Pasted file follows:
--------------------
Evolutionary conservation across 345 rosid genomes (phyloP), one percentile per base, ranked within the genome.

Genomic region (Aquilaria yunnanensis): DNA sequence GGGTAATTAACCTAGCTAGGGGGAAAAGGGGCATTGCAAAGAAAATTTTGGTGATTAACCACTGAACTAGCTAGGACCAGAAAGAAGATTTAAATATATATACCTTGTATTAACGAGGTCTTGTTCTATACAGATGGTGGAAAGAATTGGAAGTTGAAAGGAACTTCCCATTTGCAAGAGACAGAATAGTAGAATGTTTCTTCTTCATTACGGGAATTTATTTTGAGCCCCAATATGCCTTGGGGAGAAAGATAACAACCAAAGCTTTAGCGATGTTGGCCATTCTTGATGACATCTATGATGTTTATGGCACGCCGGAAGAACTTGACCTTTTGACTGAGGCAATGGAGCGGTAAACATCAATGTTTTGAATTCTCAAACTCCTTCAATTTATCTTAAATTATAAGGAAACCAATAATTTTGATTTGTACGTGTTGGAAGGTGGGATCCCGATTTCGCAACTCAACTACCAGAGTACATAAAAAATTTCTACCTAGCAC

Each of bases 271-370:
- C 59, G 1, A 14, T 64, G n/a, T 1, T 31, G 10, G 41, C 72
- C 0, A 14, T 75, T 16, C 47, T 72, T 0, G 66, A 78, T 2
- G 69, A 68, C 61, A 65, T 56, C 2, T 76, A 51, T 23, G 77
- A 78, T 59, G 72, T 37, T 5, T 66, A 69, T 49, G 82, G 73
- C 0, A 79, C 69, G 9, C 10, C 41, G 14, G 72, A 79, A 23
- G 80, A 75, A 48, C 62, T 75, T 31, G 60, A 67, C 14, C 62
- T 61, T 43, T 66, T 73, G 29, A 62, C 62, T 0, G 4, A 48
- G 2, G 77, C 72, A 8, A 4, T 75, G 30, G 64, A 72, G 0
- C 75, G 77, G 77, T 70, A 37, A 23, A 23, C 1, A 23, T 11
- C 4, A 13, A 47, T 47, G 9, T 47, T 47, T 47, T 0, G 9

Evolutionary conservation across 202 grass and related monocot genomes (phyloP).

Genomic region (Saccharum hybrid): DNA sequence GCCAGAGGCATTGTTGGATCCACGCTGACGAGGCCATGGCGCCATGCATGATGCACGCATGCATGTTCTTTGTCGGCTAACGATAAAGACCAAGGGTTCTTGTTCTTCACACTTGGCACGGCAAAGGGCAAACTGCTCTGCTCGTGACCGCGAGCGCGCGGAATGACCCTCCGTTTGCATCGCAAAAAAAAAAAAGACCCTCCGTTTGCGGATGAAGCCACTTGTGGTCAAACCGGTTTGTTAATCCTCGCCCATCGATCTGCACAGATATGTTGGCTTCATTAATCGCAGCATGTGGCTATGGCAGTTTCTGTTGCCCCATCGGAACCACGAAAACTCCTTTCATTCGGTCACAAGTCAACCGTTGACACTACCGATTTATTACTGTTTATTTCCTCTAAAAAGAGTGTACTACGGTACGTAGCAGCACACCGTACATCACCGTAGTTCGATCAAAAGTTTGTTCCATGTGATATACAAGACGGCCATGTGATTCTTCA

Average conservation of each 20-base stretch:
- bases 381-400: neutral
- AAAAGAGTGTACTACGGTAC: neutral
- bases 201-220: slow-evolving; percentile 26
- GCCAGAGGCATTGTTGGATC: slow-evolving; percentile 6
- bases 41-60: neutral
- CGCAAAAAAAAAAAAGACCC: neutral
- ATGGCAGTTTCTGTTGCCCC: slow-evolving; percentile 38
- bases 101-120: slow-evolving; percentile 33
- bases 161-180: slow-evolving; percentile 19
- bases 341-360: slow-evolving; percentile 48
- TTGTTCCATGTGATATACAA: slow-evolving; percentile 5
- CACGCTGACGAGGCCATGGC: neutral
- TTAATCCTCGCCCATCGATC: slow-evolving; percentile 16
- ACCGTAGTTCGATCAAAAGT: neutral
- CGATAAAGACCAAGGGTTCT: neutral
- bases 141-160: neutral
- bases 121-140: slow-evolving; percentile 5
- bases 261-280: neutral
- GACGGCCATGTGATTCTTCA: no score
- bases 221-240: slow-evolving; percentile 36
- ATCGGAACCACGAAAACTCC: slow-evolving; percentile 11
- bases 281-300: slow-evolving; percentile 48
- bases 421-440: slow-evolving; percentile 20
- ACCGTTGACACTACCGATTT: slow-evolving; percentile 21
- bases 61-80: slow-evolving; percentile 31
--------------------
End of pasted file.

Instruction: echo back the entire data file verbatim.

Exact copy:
Evolutionary conservation across 345 rosid genomes (phyloP), one percentile per base, ranked within the genome.

Genomic region (Aquilaria yunnanensis): DNA sequence GGGTAATTAACCTAGCTAGGGGGAAAAGGGGCATTGCAAAGAAAATTTTGGTGATTAACCACTGAACTAGCTAGGACCAGAAAGAAGATTTAAATATATATACCTTGTATTAACGAGGTCTTGTTCTATACAGATGGTGGAAAGAATTGGAAGTTGAAAGGAACTTCCCATTTGCAAGAGACAGAATAGTAGAATGTTTCTTCTTCATTACGGGAATTTATTTTGAGCCCCAATATGCCTTGGGGAGAAAGATAACAACCAAAGCTTTAGCGATGTTGGCCATTCTTGATGACATCTATGATGTTTATGGCACGCCGGAAGAACTTGACCTTTTGACTGAGGCAATGGAGCGGTAAACATCAATGTTTTGAATTCTCAAACTCCTTCAATTTATCTTAAATTATAAGGAAACCAATAATTTTGATTTGTACGTGTTGGAAGGTGGGATCCCGATTTCGCAACTCAACTACCAGAGTACATAAAAAATTTCTACCTAGCAC

Each of bases 271-370:
- C 59, G 1, A 14, T 64, G n/a, T 1, T 31, G 10, G 41, C 72
- C 0, A 14, T 75, T 16, C 47, T 72, T 0, G 66, A 78, T 2
- G 69, A 68, C 61, A 65, T 56, C 2, T 76, A 51, T 23, G 77
- A 78, T 59, G 72, T 37, T 5, T 66, A 69, T 49, G 82, G 73
- C 0, A 79, C 69, G 9, C 10, C 41, G 14, G 72, A 79, A 23
- G 80, A 75, A 48, C 62, T 75, T 31, G 60, A 67, C 14, C 62
- T 61, T 43, T 66, T 73, G 29, A 62, C 62, T 0, G 4, A 48
- G 2, G 77, C 72, A 8, A 4, T 75, G 30, G 64, A 72, G 0
- C 75, G 77, G 77, T 70, A 37, A 23, A 23, C 1, A 23, T 11
- C 4, A 13, A 47, T 47, G 9, T 47, T 47, T 47, T 0, G 9

Evolutionary conservation across 202 grass and related monocot genomes (phyloP).

Genomic region (Saccharum hybrid): DNA sequence GCCAGAGGCATTGTTGGATCCACGCTGACGAGGCCATGGCGCCATGCATGATGCACGCATGCATGTTCTTTGTCGGCTAACGATAAAGACCAAGGGTTCTTGTTCTTCACACTTGGCACGGCAAAGGGCAAACTGCTCTGCTCGTGACCGCGAGCGCGCGGAATGACCCTCCGTTTGCATCGCAAAAAAAAAAAAGACCCTCCGTTTGCGGATGAAGCCACTTGTGGTCAAACCGGTTTGTTAATCCTCGCCCATCGATCTGCACAGATATGTTGGCTTCATTAATCGCAGCATGTGGCTATGGCAGTTTCTGTTGCCCCATCGGAACCACGAAAACTCCTTTCATTCGGTCACAAGTCAACCGTTGACACTACCGATTTATTACTGTTTATTTCCTCTAAAAAGAGTGTACTACGGTACGTAGCAGCACACCGTACATCACCGTAGTTCGATCAAAAGTTTGTTCCATGTGATATACAAGACGGCCATGTGATTCTTCA

Average conservation of each 20-base stretch:
- bases 381-400: neutral
- AAAAGAGTGTACTACGGTAC: neutral
- bases 201-220: slow-evolving; percentile 26
- GCCAGAGGCATTGTTGGATC: slow-evolving; percentile 6
- bases 41-60: neutral
- CGCAAAAAAAAAAAAGACCC: neutral
- ATGGCAGTTTCTGTTGCCCC: slow-evolving; percentile 38
- bases 101-120: slow-evolving; percentile 33
- bases 161-180: slow-evolving; percentile 19
- bases 341-360: slow-evolving; percentile 48
- TTGTTCCATGTGATATACAA: slow-evolving; percentile 5
- CACGCTGACGAGGCCATGGC: neutral
- TTAATCCTCGCCCATCGATC: slow-evolving; percentile 16
- ACCGTAGTTCGATCAAAAGT: neutral
- CGATAAAGACCAAGGGTTCT: neutral
- bases 141-160: neutral
- bases 121-140: slow-evolving; percentile 5
- bases 261-280: neutral
- GACGGCCATGTGATTCTTCA: no score
- bases 221-240: slow-evolving; percentile 36
- ATCGGAACCACGAAAACTCC: slow-evolving; percentile 11
- bases 281-300: slow-evolving; percentile 48
- bases 421-440: slow-evolving; percentile 20
- ACCGTTGACACTACCGATTT: slow-evolving; percentile 21
- bases 61-80: slow-evolving; percentile 31